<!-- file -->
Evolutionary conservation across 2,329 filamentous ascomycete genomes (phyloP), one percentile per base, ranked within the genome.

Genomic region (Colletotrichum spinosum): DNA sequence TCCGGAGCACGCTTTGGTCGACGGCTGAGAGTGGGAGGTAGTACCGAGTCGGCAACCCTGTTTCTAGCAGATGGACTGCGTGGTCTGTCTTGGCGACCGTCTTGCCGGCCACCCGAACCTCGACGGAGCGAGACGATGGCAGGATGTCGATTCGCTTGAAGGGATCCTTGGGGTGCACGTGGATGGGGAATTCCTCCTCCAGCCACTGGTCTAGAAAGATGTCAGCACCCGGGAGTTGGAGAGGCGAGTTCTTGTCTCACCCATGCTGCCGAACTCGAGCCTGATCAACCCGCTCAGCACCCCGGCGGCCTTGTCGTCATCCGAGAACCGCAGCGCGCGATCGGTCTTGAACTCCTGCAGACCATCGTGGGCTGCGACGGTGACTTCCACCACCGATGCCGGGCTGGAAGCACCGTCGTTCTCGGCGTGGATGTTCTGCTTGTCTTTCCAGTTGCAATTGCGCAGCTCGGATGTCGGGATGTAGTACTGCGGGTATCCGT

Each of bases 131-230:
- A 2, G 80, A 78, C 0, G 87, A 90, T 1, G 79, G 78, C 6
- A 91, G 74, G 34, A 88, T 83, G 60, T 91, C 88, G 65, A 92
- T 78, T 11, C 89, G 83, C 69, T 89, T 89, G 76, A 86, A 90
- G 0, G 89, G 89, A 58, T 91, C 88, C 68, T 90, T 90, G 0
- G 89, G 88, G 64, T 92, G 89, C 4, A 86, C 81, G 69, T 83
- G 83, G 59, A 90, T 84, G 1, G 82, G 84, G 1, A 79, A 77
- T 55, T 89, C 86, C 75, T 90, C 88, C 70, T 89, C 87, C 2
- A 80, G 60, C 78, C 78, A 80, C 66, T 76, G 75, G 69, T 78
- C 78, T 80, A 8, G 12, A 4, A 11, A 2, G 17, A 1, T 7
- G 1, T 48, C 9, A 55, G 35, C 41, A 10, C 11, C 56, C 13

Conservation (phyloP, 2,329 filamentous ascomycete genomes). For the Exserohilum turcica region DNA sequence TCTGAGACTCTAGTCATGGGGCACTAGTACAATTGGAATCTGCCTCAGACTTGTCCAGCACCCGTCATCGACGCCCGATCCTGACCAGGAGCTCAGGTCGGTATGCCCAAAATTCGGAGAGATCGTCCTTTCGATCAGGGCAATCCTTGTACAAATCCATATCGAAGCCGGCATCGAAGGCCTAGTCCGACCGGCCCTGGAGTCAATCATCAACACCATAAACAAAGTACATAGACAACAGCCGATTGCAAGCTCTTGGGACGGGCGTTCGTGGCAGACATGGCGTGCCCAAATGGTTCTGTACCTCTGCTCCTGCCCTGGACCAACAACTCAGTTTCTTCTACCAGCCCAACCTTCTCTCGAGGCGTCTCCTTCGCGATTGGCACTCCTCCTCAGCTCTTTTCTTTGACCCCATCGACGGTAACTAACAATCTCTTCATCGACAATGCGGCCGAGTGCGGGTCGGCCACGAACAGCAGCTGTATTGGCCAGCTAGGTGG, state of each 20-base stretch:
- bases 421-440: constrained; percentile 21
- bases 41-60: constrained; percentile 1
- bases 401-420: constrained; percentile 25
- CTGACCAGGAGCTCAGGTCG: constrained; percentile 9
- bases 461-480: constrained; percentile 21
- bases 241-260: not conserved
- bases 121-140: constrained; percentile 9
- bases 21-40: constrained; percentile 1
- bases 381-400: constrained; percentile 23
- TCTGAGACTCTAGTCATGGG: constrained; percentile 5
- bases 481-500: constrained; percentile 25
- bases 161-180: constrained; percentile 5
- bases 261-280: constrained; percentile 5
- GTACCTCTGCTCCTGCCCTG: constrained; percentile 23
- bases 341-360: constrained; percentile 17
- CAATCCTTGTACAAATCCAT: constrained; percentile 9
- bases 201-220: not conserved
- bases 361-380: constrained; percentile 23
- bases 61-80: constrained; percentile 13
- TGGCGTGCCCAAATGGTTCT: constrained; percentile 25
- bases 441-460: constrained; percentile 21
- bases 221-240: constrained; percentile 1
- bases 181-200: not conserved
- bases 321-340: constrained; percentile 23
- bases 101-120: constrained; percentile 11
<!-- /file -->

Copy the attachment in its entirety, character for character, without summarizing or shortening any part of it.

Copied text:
Evolutionary conservation across 2,329 filamentous ascomycete genomes (phyloP), one percentile per base, ranked within the genome.

Genomic region (Colletotrichum spinosum): DNA sequence TCCGGAGCACGCTTTGGTCGACGGCTGAGAGTGGGAGGTAGTACCGAGTCGGCAACCCTGTTTCTAGCAGATGGACTGCGTGGTCTGTCTTGGCGACCGTCTTGCCGGCCACCCGAACCTCGACGGAGCGAGACGATGGCAGGATGTCGATTCGCTTGAAGGGATCCTTGGGGTGCACGTGGATGGGGAATTCCTCCTCCAGCCACTGGTCTAGAAAGATGTCAGCACCCGGGAGTTGGAGAGGCGAGTTCTTGTCTCACCCATGCTGCCGAACTCGAGCCTGATCAACCCGCTCAGCACCCCGGCGGCCTTGTCGTCATCCGAGAACCGCAGCGCGCGATCGGTCTTGAACTCCTGCAGACCATCGTGGGCTGCGACGGTGACTTCCACCACCGATGCCGGGCTGGAAGCACCGTCGTTCTCGGCGTGGATGTTCTGCTTGTCTTTCCAGTTGCAATTGCGCAGCTCGGATGTCGGGATGTAGTACTGCGGGTATCCGT

Each of bases 131-230:
- A 2, G 80, A 78, C 0, G 87, A 90, T 1, G 79, G 78, C 6
- A 91, G 74, G 34, A 88, T 83, G 60, T 91, C 88, G 65, A 92
- T 78, T 11, C 89, G 83, C 69, T 89, T 89, G 76, A 86, A 90
- G 0, G 89, G 89, A 58, T 91, C 88, C 68, T 90, T 90, G 0
- G 89, G 88, G 64, T 92, G 89, C 4, A 86, C 81, G 69, T 83
- G 83, G 59, A 90, T 84, G 1, G 82, G 84, G 1, A 79, A 77
- T 55, T 89, C 86, C 75, T 90, C 88, C 70, T 89, C 87, C 2
- A 80, G 60, C 78, C 78, A 80, C 66, T 76, G 75, G 69, T 78
- C 78, T 80, A 8, G 12, A 4, A 11, A 2, G 17, A 1, T 7
- G 1, T 48, C 9, A 55, G 35, C 41, A 10, C 11, C 56, C 13

Conservation (phyloP, 2,329 filamentous ascomycete genomes). For the Exserohilum turcica region DNA sequence TCTGAGACTCTAGTCATGGGGCACTAGTACAATTGGAATCTGCCTCAGACTTGTCCAGCACCCGTCATCGACGCCCGATCCTGACCAGGAGCTCAGGTCGGTATGCCCAAAATTCGGAGAGATCGTCCTTTCGATCAGGGCAATCCTTGTACAAATCCATATCGAAGCCGGCATCGAAGGCCTAGTCCGACCGGCCCTGGAGTCAATCATCAACACCATAAACAAAGTACATAGACAACAGCCGATTGCAAGCTCTTGGGACGGGCGTTCGTGGCAGACATGGCGTGCCCAAATGGTTCTGTACCTCTGCTCCTGCCCTGGACCAACAACTCAGTTTCTTCTACCAGCCCAACCTTCTCTCGAGGCGTCTCCTTCGCGATTGGCACTCCTCCTCAGCTCTTTTCTTTGACCCCATCGACGGTAACTAACAATCTCTTCATCGACAATGCGGCCGAGTGCGGGTCGGCCACGAACAGCAGCTGTATTGGCCAGCTAGGTGG, state of each 20-base stretch:
- bases 421-440: constrained; percentile 21
- bases 41-60: constrained; percentile 1
- bases 401-420: constrained; percentile 25
- CTGACCAGGAGCTCAGGTCG: constrained; percentile 9
- bases 461-480: constrained; percentile 21
- bases 241-260: not conserved
- bases 121-140: constrained; percentile 9
- bases 21-40: constrained; percentile 1
- bases 381-400: constrained; percentile 23
- TCTGAGACTCTAGTCATGGG: constrained; percentile 5
- bases 481-500: constrained; percentile 25
- bases 161-180: constrained; percentile 5
- bases 261-280: constrained; percentile 5
- GTACCTCTGCTCCTGCCCTG: constrained; percentile 23
- bases 341-360: constrained; percentile 17
- CAATCCTTGTACAAATCCAT: constrained; percentile 9
- bases 201-220: not conserved
- bases 361-380: constrained; percentile 23
- bases 61-80: constrained; percentile 13
- TGGCGTGCCCAAATGGTTCT: constrained; percentile 25
- bases 441-460: constrained; percentile 21
- bases 221-240: constrained; percentile 1
- bases 181-200: not conserved
- bases 321-340: constrained; percentile 23
- bases 101-120: constrained; percentile 11